Sensor Flight Computer Anomaly

Launched in March, the Orbital Express mission has been progressing nicely. We blogged this cool space video last month, and I like the possibilities of this mission: on-orbit servicing of satellites. Potentially saving millions for all dependent on commercial space systems.

Then we read this from the DARPA Public Affairs Office, via

15 May 2007 Update from Jan Walker, DARPA PAO:

"During Scenario 3-1 execution on the evening of May 11, Orbital Express encountered a serious sensor flight computer anomaly on the ASTRO while stationkeeping at 10 meters separation distance from the NextSat. Onboard fault protection reacted immediately, placing the ASTRO into an abort trajectory which carried it to a hold-point 120 meters from the NextSat. The Orbital Express team has spent the past several days recovering from this fault and from problems associated with loss of relative navigation at the longer-than-anticipated separation distances for this scenario. The ASTRO has since coasted at distances of up to several kilometers from the NextSat. Both vehicles are safe. The ASTRO powered up its redundant sensor flight computer and is processing sensor data nominally. The team is in the process of developing a recovery scenario for ingress and remate, and hopes to execute this ingress in the next several days."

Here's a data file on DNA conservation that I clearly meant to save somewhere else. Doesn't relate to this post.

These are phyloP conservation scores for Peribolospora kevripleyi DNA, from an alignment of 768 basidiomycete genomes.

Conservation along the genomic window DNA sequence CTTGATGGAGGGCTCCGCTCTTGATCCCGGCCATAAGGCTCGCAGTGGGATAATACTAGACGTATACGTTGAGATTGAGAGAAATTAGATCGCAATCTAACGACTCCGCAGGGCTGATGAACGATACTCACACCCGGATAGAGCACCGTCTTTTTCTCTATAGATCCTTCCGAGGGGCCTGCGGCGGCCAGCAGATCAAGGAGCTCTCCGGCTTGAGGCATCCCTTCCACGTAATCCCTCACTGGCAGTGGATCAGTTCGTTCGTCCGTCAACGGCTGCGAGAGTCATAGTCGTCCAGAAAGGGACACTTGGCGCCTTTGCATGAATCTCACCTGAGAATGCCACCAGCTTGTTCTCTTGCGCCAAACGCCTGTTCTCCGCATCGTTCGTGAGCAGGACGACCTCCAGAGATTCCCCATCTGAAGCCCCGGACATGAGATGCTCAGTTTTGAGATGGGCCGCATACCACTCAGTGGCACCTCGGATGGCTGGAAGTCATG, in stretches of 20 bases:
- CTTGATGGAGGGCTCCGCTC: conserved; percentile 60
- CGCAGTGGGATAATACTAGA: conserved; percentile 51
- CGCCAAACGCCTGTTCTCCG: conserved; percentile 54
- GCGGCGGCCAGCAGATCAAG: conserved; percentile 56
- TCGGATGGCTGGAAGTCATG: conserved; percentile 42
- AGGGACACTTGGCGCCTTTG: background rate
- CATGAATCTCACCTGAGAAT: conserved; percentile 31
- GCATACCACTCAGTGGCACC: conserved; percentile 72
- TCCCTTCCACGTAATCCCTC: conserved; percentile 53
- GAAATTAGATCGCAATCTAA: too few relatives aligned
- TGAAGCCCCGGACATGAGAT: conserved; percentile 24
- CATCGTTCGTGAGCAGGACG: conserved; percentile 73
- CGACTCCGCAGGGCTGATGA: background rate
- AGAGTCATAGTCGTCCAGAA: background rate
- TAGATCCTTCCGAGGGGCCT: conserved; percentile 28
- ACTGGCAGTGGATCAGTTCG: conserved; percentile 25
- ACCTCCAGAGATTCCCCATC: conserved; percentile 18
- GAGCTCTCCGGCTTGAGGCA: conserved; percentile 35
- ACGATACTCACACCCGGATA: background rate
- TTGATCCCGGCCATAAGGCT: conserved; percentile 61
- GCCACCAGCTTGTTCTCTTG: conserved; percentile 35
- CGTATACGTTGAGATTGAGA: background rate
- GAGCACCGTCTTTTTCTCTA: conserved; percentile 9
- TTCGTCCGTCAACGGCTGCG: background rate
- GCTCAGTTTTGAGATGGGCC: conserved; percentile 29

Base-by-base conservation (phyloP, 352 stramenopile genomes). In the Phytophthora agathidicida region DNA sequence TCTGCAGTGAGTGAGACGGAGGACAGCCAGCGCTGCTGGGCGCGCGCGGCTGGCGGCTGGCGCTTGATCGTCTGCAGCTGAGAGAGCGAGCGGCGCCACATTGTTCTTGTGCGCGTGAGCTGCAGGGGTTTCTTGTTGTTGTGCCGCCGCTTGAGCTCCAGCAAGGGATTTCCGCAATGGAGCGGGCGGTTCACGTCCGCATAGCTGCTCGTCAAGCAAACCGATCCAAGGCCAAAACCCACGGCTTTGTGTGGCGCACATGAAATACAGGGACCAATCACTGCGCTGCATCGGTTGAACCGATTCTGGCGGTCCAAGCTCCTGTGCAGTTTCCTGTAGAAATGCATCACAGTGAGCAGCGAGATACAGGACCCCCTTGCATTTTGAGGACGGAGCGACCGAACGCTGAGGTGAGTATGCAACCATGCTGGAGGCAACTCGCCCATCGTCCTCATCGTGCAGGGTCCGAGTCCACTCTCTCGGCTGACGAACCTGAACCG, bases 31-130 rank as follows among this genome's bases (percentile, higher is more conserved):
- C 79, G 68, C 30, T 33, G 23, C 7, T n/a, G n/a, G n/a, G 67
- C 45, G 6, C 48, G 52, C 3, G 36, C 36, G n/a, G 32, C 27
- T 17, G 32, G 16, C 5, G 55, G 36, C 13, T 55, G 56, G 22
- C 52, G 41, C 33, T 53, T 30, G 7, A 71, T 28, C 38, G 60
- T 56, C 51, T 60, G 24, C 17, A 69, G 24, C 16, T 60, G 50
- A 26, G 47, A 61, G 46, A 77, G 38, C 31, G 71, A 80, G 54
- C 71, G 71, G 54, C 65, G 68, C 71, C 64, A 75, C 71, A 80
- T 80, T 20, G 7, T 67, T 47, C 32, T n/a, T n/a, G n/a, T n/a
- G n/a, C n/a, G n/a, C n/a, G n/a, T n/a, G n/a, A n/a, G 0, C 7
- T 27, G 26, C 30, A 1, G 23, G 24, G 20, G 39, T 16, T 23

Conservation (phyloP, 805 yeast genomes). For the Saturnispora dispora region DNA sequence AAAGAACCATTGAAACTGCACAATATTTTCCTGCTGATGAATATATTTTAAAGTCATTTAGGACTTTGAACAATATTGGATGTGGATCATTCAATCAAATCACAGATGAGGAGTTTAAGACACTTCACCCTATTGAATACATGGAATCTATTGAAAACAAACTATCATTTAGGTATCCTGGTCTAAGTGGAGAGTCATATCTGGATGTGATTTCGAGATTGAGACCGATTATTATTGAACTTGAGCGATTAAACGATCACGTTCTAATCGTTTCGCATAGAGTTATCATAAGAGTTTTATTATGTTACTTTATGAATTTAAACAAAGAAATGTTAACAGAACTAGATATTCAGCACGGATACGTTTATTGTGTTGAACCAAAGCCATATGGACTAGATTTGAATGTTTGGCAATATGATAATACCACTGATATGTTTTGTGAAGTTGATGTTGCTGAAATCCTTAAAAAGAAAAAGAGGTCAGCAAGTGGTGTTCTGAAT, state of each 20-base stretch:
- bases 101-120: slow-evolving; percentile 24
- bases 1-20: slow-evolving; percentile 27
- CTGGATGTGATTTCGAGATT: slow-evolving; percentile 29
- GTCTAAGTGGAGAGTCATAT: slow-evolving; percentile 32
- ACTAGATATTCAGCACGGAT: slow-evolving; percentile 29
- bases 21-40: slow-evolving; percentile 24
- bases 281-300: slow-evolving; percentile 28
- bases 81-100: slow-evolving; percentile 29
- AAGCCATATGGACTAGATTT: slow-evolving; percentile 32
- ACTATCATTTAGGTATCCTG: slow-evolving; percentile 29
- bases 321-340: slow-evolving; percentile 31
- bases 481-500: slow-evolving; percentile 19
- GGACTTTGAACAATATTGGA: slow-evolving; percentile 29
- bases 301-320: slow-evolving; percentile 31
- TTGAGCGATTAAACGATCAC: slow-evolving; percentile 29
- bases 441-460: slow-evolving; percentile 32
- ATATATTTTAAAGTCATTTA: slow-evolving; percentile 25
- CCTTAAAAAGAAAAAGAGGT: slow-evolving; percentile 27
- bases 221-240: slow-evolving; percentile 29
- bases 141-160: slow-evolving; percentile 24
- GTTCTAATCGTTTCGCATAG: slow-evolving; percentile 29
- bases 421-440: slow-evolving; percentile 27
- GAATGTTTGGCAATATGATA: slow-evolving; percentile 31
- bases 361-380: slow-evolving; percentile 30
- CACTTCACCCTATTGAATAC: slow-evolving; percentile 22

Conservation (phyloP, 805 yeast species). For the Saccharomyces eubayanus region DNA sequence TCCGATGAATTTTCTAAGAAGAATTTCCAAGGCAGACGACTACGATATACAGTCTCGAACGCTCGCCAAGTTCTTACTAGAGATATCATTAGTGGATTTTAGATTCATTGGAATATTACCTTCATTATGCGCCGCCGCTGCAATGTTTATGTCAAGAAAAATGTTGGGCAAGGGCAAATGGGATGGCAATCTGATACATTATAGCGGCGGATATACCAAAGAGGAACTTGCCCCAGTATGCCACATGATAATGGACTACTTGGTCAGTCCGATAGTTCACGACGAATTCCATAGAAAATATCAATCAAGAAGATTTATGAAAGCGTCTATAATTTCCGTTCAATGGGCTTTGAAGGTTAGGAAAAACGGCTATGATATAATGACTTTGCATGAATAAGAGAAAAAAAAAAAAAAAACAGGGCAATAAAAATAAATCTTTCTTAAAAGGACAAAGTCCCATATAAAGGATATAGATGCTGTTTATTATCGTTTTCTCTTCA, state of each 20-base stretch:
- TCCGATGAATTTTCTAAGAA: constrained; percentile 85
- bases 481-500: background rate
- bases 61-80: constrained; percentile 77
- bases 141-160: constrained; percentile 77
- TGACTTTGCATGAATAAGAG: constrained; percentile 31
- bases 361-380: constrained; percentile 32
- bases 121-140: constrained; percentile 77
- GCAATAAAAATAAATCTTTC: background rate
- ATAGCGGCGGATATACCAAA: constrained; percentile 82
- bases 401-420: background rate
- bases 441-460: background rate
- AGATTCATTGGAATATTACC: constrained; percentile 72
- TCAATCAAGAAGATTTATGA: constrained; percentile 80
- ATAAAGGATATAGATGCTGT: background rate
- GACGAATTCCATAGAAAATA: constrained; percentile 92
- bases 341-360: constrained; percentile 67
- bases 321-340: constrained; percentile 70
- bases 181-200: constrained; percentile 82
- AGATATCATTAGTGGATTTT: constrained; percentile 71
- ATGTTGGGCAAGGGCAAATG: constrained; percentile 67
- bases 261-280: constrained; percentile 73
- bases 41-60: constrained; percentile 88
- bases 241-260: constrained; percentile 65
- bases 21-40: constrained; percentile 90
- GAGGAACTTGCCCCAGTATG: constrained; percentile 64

Editor’s 14 May 2007 note: At this point ASTRO and NextSat should be a few meters apart. Some observers are suggesting that they are kilometers apart. No word from DARPA.

OE observed with Nextsat, SeeSat-L

"… NEXTSAT appeared to trail by about 0.5 deg, when at a range of about 600 km, which indicates a distance of about 5 km."

The account by New Scientist was more alarming than that:

The US military’s experimental satellite mission, Orbital Express, may be in peril. The lead spacecraft ASTRO has drifted several kilometres away from where it should be.

No updates from Boeing yet, but they’ve got a great team of people working on this mission. I’m sure they’ll recover from this without a scratch.